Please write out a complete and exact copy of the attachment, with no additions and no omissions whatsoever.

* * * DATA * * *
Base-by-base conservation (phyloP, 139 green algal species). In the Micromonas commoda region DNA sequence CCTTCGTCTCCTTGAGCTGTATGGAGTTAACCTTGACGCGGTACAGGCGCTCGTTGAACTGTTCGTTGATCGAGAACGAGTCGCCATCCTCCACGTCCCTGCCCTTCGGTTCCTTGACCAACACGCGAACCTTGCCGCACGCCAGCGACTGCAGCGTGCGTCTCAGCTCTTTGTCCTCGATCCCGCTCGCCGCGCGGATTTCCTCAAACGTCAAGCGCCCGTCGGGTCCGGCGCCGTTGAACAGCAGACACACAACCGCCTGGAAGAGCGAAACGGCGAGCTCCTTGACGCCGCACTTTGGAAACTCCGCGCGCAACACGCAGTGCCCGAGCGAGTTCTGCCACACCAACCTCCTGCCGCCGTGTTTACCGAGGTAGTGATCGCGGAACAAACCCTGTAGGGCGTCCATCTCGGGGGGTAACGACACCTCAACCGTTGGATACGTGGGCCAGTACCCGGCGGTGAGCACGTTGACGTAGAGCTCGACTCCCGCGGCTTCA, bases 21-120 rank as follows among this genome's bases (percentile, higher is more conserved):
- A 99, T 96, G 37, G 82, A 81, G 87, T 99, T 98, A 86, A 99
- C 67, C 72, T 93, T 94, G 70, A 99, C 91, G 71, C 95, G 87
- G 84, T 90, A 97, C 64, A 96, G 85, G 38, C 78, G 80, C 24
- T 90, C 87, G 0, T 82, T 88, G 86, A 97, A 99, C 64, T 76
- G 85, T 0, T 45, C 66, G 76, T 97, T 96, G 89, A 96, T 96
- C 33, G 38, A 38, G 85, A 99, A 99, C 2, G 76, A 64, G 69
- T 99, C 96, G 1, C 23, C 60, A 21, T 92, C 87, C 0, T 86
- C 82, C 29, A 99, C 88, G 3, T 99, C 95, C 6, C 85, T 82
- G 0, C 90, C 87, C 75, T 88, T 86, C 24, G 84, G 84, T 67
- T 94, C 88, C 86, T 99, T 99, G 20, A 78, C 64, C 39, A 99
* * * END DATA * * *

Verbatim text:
Base-by-base conservation (phyloP, 139 green algal species). In the Micromonas commoda region DNA sequence CCTTCGTCTCCTTGAGCTGTATGGAGTTAACCTTGACGCGGTACAGGCGCTCGTTGAACTGTTCGTTGATCGAGAACGAGTCGCCATCCTCCACGTCCCTGCCCTTCGGTTCCTTGACCAACACGCGAACCTTGCCGCACGCCAGCGACTGCAGCGTGCGTCTCAGCTCTTTGTCCTCGATCCCGCTCGCCGCGCGGATTTCCTCAAACGTCAAGCGCCCGTCGGGTCCGGCGCCGTTGAACAGCAGACACACAACCGCCTGGAAGAGCGAAACGGCGAGCTCCTTGACGCCGCACTTTGGAAACTCCGCGCGCAACACGCAGTGCCCGAGCGAGTTCTGCCACACCAACCTCCTGCCGCCGTGTTTACCGAGGTAGTGATCGCGGAACAAACCCTGTAGGGCGTCCATCTCGGGGGGTAACGACACCTCAACCGTTGGATACGTGGGCCAGTACCCGGCGGTGAGCACGTTGACGTAGAGCTCGACTCCCGCGGCTTCA, bases 21-120 rank as follows among this genome's bases (percentile, higher is more conserved):
- A 99, T 96, G 37, G 82, A 81, G 87, T 99, T 98, A 86, A 99
- C 67, C 72, T 93, T 94, G 70, A 99, C 91, G 71, C 95, G 87
- G 84, T 90, A 97, C 64, A 96, G 85, G 38, C 78, G 80, C 24
- T 90, C 87, G 0, T 82, T 88, G 86, A 97, A 99, C 64, T 76
- G 85, T 0, T 45, C 66, G 76, T 97, T 96, G 89, A 96, T 96
- C 33, G 38, A 38, G 85, A 99, A 99, C 2, G 76, A 64, G 69
- T 99, C 96, G 1, C 23, C 60, A 21, T 92, C 87, C 0, T 86
- C 82, C 29, A 99, C 88, G 3, T 99, C 95, C 6, C 85, T 82
- G 0, C 90, C 87, C 75, T 88, T 86, C 24, G 84, G 84, T 67
- T 94, C 88, C 86, T 99, T 99, G 20, A 78, C 64, C 39, A 99